King Mojo Club

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Coordinates: 53°23′47″N 1°28′05″W / 53.3965°N 1.468°W / 53.3965; -1.468 The King Mojo Club, often known as the Mojo, was a nightclub in Sheffield, South Yorkshire, England located at 555 Pitsmoor Road, that operated between 1964 and 1967.

Peter Stringfellow and his brothers (One being Geoffrey, who was the brains behind the club) had been running the Black Cat Club in the city, which proved a success, Elsie Stringfellow (Geoff and Peter's mum took the money on the doors and Geoff's wife Carole served coffee) In 1964, they opened a new venture, the King Mojo Club, in a converted house on Pitsmoor Road to the north of the city centre.[1] The house had recently served as Dey's School of Ballroom Dancing and benefited from a sprung dance floor.[2] The club never received a drinks licence, but did have a coffee bar.[2]

The club quickly became a centre of the Northern Soul scene, with popular American acts such as Wilson Pickett (backed by Reg Dwight's Bluesology), Stevie Wonder, Ike and Tina Turner,[1] and Geno Washington playing.[2] It also hosted Edwin Starr's first UK gig. Don Covay and The Goodtimers also appeared

Stringfellow experimented with a records-only night on Tuesdays, then an original concept. He advertised the list of records which he would play in advance in the local newspaper.[3]

The club hosted up and coming live acts, including Pink Floyd and The Who. The Small Faces played their first gig outside London at the Mojo,[4][5] and The Kinks worked out the arrangement of "All Day and All of the Night" while at the club.[6]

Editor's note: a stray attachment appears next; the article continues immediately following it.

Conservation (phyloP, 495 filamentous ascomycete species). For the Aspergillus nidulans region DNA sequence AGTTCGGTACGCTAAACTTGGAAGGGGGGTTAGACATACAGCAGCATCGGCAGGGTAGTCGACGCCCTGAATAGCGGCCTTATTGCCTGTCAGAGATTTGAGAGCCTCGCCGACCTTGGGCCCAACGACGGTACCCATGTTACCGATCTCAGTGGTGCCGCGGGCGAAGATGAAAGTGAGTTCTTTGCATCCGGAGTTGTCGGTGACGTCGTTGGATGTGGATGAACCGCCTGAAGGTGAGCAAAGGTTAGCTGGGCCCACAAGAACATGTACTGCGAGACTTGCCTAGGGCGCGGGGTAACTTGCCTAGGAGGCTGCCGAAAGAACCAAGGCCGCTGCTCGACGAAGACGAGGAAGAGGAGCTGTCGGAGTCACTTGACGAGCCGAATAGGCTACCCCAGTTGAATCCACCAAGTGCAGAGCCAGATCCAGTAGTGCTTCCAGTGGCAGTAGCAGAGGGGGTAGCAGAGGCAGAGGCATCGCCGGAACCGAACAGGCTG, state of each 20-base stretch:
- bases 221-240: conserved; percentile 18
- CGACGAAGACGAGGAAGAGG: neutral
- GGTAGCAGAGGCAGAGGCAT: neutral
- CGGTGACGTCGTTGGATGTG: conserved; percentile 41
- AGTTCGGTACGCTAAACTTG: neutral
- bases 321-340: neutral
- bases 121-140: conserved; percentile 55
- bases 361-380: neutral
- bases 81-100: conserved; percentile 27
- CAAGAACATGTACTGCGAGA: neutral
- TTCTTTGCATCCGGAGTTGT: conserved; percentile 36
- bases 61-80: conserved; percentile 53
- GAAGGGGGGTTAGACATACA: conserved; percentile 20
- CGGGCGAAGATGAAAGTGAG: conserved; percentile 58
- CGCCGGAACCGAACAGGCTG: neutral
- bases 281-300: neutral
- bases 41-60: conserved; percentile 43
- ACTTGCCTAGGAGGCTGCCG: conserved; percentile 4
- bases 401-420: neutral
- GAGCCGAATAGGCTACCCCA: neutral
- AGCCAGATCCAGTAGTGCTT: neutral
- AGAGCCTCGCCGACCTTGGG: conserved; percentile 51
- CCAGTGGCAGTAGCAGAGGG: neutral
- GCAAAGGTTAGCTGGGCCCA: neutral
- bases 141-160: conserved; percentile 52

The Mojo Club was also known for its art. Its walls were decorated by Dave Manvell and Paul Norton in a pop art style, Stringfellow himself painting African warriors dancing.[7] Colin Duffield designed innovative posters for the club, later using his skills to produce a wide range of posters for other local venues.[8]

In 1967, Stringfellow along with his brother Geoffrey decided to refocus the club on psychedelic music, renamed it the "Beautiful King Mojo", and redecorated it accordingly.[9] they booked Jimi Hendrix, who played despite a complaint about drug use. The Mojo also received complaints about noise, and its licence was revoked later in the year. It was converted into a bingo club and was demolished in the 1980s.[2] As a stopgap before their new club "The Penthouse" opened, Pete and Geoff ran Mojo nights in the basement ballroom at the City Hall.This was a much bigger venue than the old club with a proper stage. Pete played records an introduced live acts including Johnny Johnson and the Bandwagon and Martha and The Vandellas. The Monday club night after Otis Redding's death in December 1967 he played Redding's songs virtually all evening.[citation needed]

References[edit]

  1. ^ a b "Profiles: Peter Stringfellow", BBC News, 19 June 2008
  2. ^ a b c d Nikky Wilson, "Big names at the King Mojo Club", Burngreave Messenger, February 2007
  3. ^ "Record Doctor: Peter Stringfellow", The Observer, 23 April 2006
  4. ^ "King Mojo Club Collection". Atom Retro website. Indie Apparel Ltd. 2004–2009. Retrieved 2009-01-09. 
  5. ^ Frame, Pete (1999). "Yorkshire South Riding". Pete Frame's Rockin' Around Britain: Rock'n'roll Landmarks of the UK and Ireland. Music Sales Group. ISBN 0-7119-6973-6. 
  6. ^ Hinman, Doug (2004). The Kinks: All Day and All of the Night. Backbeat Books. p. 36. ISBN 0-87930-765-X. 
  7. ^ Martin Dawes, "Art's psychedelic charm", The Star, 22 October 2008
  8. ^ "Mojo Is Coming!", Sheffield Children's Hospital, 15 October 2008
  9. ^ "1967: The summer of love", The Independent, 5 May 2007